As equestrians, we all have the health and well-being of our horses at the forefront of our minds. While we can’t read their minds (it would be great if we could though!), there are some cues that help you to clue in on how your horse is feeling. Here are five signs that your horse is healthy and thriving under your care.
1. Shiny Coat
A shiny beautiful coat is one of the true signs of a healthy horse. A horse that has a dull coat may need additional dietary support or supplementation of key nutrients, including fats. A horse that has a rough coat may have underlying health concerns or a parasitic infection that should be addressed by a veterinarian.
2. Regular Manure
Generally speaking, a horse should defecate approximately 6 to 10+ times a day. More manure may be produced, especially if your horse is nervous or eating a high-forage diet. Less manure could suggest that your horse is constipated or colicing, it could also mean that your horse needs more forage in their diet, such as chopped forage for horses.
3. Muscle Tone
Even horses who are in low levels of work tend to exhibit some level of muscle tone. If you notice that your horse’s muscle tone is diminishing, especially along the topline, it may be a signal that something is amiss. Help your horse maintain their muscle with adequate amounts of protein in their diet, as well as ample exercise.
4. Vital Signs
Your horse’s TPR (Temperature, Pulse, and Respiration rates) are an objective way to determine if your horse is in good health. While every horse is an individual and can have slightly different baselines, typically an adult horse should have a temperature between 99-101.5°F. Their resting pulse should be 28-44 beats per minute, and their resting respiration should be 10-24 breaths per minute. If your horse is drastically higher or lower than these numbers, it is time to call the vet.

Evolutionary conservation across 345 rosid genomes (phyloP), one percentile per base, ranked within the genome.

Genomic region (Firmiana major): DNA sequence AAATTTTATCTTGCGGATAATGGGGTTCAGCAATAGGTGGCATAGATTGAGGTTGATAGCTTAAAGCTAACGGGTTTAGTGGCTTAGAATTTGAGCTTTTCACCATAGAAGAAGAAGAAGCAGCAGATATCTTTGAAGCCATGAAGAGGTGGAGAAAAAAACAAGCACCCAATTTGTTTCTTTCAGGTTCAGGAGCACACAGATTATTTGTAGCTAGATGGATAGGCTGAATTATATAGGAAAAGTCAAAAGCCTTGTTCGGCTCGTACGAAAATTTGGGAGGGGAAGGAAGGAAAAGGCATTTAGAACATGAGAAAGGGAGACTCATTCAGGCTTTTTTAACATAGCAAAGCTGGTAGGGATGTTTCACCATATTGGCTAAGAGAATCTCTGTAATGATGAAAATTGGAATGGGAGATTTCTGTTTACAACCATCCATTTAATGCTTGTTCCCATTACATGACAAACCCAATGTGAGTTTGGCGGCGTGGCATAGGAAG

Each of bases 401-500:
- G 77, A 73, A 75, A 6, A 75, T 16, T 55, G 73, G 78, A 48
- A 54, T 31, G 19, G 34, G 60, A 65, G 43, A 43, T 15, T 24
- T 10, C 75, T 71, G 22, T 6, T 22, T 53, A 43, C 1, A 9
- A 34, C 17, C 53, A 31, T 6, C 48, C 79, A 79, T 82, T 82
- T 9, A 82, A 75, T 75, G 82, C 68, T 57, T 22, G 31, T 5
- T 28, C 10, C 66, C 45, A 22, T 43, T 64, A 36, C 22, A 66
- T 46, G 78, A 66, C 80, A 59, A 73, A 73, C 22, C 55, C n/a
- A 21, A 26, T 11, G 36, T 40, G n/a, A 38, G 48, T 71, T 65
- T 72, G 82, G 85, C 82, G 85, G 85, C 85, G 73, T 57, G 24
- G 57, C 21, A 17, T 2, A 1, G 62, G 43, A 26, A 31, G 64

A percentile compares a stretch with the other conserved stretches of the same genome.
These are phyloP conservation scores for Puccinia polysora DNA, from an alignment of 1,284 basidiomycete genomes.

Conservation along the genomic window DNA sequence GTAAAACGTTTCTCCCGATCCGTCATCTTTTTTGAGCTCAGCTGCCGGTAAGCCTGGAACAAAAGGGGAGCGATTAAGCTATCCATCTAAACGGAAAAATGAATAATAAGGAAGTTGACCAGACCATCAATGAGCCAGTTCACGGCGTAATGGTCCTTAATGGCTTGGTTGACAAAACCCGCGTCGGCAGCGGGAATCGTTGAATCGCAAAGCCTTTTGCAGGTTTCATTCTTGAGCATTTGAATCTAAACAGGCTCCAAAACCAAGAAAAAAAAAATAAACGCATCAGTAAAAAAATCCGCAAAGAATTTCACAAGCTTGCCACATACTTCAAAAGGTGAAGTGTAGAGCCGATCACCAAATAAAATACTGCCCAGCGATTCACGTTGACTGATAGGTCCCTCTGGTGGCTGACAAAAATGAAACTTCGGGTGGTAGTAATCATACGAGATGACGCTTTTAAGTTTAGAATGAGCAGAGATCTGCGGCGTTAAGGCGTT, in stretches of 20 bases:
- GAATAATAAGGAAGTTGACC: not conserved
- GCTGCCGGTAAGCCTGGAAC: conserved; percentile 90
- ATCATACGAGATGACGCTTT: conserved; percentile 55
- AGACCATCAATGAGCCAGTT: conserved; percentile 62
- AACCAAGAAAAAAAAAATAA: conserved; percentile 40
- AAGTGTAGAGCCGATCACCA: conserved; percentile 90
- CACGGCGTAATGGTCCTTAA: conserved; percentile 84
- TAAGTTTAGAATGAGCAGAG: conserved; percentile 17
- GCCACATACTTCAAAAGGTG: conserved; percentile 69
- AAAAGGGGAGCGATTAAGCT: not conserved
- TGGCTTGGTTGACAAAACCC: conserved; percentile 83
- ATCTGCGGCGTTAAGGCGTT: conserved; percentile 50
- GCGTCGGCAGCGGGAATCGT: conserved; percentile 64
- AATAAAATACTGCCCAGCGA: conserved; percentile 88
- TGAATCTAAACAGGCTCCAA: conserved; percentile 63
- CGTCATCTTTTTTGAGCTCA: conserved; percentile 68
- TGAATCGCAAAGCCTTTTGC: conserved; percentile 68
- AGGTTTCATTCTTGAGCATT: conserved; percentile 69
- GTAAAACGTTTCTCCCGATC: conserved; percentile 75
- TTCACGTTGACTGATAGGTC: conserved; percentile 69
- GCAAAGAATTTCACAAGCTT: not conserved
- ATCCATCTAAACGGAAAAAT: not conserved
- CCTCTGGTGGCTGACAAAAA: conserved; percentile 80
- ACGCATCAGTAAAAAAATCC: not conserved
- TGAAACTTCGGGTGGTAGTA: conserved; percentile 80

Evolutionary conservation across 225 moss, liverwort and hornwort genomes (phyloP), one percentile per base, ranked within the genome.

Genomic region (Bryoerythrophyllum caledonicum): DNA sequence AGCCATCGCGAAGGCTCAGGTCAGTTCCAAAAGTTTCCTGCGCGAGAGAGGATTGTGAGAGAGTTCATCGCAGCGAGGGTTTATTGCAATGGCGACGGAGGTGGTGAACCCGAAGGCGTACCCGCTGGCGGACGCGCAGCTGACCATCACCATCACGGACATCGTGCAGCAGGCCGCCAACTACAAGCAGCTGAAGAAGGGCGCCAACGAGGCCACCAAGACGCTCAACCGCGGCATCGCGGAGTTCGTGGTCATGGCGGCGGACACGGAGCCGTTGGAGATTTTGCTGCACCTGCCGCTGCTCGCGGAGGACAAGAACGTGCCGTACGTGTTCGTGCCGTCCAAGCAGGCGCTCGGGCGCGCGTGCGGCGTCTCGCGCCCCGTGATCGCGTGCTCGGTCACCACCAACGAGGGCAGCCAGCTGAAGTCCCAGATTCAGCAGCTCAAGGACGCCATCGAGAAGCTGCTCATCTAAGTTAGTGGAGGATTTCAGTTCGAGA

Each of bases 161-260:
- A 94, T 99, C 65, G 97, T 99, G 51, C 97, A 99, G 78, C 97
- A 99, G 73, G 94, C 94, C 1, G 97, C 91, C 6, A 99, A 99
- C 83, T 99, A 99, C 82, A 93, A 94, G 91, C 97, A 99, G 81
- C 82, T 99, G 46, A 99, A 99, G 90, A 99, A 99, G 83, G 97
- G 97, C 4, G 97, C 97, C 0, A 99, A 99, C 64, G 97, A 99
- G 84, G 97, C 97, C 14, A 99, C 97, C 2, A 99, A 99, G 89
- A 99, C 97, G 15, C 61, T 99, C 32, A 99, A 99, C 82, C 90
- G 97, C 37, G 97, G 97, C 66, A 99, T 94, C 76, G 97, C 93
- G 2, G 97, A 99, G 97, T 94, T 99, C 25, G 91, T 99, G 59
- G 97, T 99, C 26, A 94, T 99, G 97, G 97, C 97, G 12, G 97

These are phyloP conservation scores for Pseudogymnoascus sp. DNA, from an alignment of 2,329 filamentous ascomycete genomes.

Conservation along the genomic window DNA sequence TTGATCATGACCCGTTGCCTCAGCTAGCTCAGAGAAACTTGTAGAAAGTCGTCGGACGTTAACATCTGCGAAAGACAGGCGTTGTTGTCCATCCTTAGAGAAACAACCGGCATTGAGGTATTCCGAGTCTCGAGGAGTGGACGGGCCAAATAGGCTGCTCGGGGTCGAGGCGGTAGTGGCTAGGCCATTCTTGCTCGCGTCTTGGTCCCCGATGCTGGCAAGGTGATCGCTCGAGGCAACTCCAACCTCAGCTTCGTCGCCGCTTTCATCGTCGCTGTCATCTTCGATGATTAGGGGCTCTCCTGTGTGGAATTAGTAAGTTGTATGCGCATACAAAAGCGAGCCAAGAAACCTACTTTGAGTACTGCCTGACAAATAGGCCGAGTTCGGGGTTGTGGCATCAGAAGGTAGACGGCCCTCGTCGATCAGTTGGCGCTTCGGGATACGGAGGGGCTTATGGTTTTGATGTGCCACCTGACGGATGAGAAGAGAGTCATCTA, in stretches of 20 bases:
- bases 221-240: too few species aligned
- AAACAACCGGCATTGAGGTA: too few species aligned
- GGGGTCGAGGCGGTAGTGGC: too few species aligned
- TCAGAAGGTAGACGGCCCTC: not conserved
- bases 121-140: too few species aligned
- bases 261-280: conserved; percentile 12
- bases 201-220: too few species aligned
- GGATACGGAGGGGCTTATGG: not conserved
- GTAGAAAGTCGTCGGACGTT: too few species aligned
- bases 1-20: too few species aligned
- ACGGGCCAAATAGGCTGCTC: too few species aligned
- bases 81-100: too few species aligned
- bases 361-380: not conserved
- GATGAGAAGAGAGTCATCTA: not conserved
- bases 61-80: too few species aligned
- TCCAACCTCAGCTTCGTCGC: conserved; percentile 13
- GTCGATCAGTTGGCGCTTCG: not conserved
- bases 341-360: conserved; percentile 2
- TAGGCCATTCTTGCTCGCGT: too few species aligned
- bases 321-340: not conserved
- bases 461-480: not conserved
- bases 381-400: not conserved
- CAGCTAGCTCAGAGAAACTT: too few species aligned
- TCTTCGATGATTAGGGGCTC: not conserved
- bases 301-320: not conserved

It is essential that your horse is drinking adequate amounts of water and staying well-hydrated. Generally speaking, an adult horse should be drinking 5-10 gallons of water per day (more if the weather conditions or their workload require it). You can check your horse to see if they are dehydrated by checking their capillary refill time, which should be 1-2 seconds. Simply press your finger into the pink part of their gums, and see the amount of time it takes to return to its pink coloration. If it takes more than a few seconds, your horse may be in need of additional hydration.
At Lucerne Farms, we want to help you care for your horses in the best way possible. If you suspect that something is wrong with your horse, we recommend calling your veterinarian or equine health care professional for a complete evaluation.